We customarily dress in our best clothes for sacrament meeting, though no one should ever be excluded for their dress (unless they are being deliberately provocative.) There is a tradition of men wearing white shirts and ties when performing priesthood functions. There is otherwise no dress code. The temple has a dress code, a strict one, because clothing is a big part of the story. Part of the clothing stays with us when we leave the temple, as a tangible symbol of our endowment.

Sacrament meeting is a social event as well as a worship service. You see mostly the same faces every week. Because Mormon wards are organized geographically, these are your neighbors as well as your friends. There are greetings and conversations, and a great deal of business (mostly of a religious character, such as setting up home teaching visits) before and after the meeting.

The endowment ceremony is also a social event. You are part of a company of strangers and pilgrims on the earth. But the faces are different every time, give the size of a temple district. You will often see some friends, including old friends whose lives you now seldom cross anywhere else, and there may be occasion for quiet conversations in the foyer and changing room. But there is little conversation in the endowment room or even in the chapel where one to await the endowment ceremony, and there is very little conversation after the ceremony, in the celestial room that represents the presence of God.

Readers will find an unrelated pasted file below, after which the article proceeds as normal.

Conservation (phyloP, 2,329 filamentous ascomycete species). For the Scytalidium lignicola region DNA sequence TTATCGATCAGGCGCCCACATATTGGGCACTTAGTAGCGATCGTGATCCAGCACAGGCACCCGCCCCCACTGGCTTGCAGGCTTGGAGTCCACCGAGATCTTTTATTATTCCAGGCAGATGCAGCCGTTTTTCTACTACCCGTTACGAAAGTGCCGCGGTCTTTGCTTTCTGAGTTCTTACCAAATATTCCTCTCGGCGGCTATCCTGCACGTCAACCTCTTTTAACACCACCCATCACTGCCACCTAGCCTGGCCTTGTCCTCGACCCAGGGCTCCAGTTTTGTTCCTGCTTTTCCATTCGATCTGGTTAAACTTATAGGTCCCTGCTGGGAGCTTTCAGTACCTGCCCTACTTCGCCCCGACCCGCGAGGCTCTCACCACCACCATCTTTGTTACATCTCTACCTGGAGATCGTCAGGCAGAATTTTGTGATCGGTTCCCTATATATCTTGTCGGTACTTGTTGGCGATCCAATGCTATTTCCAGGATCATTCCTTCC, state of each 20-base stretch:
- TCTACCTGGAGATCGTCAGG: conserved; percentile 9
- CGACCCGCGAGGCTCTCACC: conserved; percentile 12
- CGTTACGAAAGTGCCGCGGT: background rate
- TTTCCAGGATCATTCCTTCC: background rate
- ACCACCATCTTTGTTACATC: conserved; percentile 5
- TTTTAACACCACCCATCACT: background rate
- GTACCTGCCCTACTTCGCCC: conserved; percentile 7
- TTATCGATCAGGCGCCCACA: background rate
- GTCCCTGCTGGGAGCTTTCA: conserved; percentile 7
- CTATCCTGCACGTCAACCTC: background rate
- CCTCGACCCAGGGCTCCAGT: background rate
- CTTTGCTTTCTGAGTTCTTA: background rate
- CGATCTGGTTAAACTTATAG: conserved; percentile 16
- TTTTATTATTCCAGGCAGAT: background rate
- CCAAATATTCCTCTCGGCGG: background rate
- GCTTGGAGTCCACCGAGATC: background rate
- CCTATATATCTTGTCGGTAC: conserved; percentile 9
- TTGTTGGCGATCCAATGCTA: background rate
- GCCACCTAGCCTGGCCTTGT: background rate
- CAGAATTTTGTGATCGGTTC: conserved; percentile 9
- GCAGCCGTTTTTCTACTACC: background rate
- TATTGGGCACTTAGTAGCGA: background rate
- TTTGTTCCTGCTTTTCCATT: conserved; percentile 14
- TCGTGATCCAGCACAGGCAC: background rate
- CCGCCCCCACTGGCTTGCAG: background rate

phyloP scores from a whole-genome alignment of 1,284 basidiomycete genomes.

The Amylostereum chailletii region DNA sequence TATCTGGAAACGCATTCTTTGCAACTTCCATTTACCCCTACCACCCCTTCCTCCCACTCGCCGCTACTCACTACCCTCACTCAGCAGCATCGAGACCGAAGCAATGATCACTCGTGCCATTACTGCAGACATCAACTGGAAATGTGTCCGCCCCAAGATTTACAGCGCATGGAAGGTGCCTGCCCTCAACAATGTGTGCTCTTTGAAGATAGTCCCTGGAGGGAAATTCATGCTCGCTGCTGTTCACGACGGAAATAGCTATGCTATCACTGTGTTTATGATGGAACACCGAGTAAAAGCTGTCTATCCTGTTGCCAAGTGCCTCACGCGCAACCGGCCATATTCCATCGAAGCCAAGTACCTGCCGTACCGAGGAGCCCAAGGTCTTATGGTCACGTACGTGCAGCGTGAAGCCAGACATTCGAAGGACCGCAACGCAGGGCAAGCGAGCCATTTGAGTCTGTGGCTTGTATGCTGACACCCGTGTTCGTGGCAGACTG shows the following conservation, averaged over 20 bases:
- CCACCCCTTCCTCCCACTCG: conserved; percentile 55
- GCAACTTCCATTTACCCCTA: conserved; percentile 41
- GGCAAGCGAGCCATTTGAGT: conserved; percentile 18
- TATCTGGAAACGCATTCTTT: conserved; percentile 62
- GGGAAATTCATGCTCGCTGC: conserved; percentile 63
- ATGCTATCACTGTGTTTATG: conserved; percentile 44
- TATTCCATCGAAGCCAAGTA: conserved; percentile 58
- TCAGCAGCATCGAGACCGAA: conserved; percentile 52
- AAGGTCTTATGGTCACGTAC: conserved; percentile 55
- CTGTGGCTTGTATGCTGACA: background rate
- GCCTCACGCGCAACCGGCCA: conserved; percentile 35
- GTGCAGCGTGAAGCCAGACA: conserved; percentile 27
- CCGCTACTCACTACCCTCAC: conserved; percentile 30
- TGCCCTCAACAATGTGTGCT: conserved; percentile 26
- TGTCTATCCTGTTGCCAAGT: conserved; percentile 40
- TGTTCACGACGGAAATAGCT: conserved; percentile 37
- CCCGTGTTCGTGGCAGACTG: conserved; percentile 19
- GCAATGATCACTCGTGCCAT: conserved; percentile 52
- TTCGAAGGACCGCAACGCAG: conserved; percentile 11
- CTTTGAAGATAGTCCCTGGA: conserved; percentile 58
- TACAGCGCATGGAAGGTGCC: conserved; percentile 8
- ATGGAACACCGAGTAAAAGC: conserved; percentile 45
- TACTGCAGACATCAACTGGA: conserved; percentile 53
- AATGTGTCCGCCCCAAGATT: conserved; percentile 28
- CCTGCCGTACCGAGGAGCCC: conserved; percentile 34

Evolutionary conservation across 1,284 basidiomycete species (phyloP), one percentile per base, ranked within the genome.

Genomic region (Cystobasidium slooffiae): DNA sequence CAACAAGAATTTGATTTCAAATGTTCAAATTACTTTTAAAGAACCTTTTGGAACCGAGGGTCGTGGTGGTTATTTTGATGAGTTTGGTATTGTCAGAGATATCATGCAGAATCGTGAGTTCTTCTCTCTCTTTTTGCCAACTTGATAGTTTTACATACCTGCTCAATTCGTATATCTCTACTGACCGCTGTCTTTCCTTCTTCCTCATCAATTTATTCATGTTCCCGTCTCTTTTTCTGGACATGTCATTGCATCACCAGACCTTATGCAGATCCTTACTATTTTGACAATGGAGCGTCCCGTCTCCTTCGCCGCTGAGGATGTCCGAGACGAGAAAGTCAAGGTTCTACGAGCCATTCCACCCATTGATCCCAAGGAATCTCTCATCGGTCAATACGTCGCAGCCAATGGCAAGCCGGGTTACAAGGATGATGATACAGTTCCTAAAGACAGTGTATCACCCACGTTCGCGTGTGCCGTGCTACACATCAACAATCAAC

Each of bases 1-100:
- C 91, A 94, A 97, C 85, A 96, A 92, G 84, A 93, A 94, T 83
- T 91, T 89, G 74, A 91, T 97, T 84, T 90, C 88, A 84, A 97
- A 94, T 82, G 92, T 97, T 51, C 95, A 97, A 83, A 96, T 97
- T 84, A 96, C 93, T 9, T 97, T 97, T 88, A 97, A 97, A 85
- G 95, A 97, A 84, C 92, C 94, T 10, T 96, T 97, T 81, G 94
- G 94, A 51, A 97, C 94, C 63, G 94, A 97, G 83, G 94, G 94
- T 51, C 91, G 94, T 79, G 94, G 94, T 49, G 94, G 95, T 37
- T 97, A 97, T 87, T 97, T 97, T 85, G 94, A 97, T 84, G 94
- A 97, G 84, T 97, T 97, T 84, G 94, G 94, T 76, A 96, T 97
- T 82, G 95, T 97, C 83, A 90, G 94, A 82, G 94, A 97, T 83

What is striking is that these two modes of worship, so seemingly different, fit comfortably in the same faith without tearing it in two directions. There is, so far as I know, no movement in the Church for greater ritual in sacrament, nor for greater informality in the temple. The two modes complement each other. Sacrament meeting is a bit of heaven brought down to earth. The temple is a bit of earth brought into heaven. Both are needed.